I find it interesting that one of the studies they classified as “high risk of bias” was the Herbst vs Twin Blocks study that I carried out. In this study we reported that we had a greater dropout rate in the Twin Block group than the Herbst group. As a result, the authors classified study as being at high risk of bias. This is the correct conclusion from applying the Cochrane tool. However, it is important that this does not diminish one conclusion from our study in which we found that there was better cooperation with the Herbst appliance than the Twin bBock. Putting this aside, I will never forgive the authors for this classification!
More seriously lets look at what they found.
What did they find?
Firstly, two of the studies compared with the Twin Block and the Herbst appliance while the other two compared the Activator with the Forsus and the TFBC appliance. It was not possible to combine the data into a meta analysis because of differences in measurement between the studies. They did provide a lot of detail of relevant cephalometric measures that showed the effect of the appliances on dento alveolar and skeletal measurements (which were small). They concluded that all the variations of functional appliance successfully reduced the overjet to normal limits. There were also minor skeletal changes but as these were not compared to an untreated control group. We cannot, therefore, make any conclusions on whether the appliances changed the skeletal pattern more than normal growth.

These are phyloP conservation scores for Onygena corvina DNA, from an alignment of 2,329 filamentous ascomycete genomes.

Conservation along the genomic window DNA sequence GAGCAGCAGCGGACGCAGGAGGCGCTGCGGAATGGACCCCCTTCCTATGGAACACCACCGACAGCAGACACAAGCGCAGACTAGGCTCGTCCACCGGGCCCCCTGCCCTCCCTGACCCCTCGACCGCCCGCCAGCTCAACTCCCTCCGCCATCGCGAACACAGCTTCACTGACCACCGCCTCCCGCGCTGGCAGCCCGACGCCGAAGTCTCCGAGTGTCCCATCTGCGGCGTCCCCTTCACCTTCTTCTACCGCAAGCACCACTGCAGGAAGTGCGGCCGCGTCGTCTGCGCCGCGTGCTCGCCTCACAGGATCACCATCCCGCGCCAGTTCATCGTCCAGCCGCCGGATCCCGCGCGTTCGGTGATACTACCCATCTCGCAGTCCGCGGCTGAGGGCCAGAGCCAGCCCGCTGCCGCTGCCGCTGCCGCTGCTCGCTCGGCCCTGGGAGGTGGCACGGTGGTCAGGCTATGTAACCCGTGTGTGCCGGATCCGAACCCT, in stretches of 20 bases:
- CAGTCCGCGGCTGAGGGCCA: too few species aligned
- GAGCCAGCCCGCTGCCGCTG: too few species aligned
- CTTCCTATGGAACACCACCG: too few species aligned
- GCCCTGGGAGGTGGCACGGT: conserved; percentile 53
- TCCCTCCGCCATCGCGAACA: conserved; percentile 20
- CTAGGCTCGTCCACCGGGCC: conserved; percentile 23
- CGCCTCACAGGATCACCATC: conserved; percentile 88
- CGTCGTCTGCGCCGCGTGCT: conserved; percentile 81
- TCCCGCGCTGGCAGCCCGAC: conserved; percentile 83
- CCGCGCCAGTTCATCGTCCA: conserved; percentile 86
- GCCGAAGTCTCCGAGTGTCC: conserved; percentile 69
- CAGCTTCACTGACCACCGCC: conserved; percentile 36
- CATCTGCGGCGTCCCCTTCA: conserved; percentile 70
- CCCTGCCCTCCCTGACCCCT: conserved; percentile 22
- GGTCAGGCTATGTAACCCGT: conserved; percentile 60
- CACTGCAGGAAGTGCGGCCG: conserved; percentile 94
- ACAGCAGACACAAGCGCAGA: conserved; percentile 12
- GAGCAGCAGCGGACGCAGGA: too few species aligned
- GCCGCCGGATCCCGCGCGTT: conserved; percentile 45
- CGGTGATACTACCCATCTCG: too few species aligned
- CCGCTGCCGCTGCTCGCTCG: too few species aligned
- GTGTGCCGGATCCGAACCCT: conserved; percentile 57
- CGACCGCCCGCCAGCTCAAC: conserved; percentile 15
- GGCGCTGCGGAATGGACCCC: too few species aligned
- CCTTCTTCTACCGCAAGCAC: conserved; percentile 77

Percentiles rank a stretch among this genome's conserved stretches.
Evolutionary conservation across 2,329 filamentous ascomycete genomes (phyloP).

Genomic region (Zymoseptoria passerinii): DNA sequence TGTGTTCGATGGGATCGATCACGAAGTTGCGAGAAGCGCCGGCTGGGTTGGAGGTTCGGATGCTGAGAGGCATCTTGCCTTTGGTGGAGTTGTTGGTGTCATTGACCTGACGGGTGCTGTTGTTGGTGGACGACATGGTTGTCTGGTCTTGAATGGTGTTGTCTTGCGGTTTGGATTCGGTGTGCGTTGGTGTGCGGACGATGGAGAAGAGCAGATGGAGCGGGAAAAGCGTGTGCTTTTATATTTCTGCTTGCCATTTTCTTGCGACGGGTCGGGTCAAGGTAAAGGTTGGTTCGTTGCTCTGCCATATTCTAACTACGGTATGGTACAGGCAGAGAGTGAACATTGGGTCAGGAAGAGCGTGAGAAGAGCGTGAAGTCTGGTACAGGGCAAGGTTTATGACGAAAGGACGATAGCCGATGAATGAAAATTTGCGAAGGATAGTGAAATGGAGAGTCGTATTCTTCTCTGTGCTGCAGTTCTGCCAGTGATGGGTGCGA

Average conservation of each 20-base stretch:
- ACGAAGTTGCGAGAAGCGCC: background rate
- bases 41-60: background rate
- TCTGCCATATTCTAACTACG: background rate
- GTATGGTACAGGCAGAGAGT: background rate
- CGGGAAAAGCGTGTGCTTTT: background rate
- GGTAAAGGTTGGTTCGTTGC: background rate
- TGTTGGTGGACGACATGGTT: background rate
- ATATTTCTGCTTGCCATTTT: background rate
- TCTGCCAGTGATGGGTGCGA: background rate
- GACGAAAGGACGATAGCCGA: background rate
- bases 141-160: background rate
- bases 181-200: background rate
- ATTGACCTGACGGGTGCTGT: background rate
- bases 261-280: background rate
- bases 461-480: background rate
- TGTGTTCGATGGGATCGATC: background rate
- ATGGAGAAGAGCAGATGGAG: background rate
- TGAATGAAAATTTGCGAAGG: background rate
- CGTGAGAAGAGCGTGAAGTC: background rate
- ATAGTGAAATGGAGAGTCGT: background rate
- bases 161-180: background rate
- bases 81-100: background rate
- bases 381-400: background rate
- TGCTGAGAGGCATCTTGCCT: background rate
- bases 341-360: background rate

They also stated that they were disappointed at the limited use of patient centred measures. They drew attention to our study in which we measured breakages and patient acceptance of the appliance. They also pointed out that our findings would have been viewed very differently if we had drawn greater attention to them in our paper. I completely agree, if I had my time again I would have emphasised the patient centres measures more. For example we showed that the Twin Block had a greater negative affect on speech, sleep patterns and schoolwork and the length of the treatment was longer than with the Herbst. Yet there were greater breakages with the Herbst appliance and it was more expensive. This information should be very useful when we are deciding on potential treatments with our patients.
What did I think?
I feel that this review does add to our knowledge, despite the limitations of the number of papers. I can conclude the following.
- There is little difference in the dental and skeletal effects of fixed and removable functional appliances.
- Most of the correction of the overjet is by dento alveolar movement, but there is a small amount of skeletal change (1-2mm).
- There is greater co-operation with fixed functional appliances but this is not 100%. There is no such thing as non compliance orthodontic treatment!
- Only one study reported on patient centred outcome and these should be included in all trials in addition to some cephalometric and dental measurements.
I will still stick with the Twin Block because of the cost and the additional time that is needed to deal with breakages with a fixed functional appliance.
Pacha, M., Fleming, P., & Johal, A. (2015). A comparison of the efficacy of fixed versus removable functional appliances in children with Class II malocclusion: A systematic review The European Journal of Orthodontics DOI: 10.1093/ejo/cjv086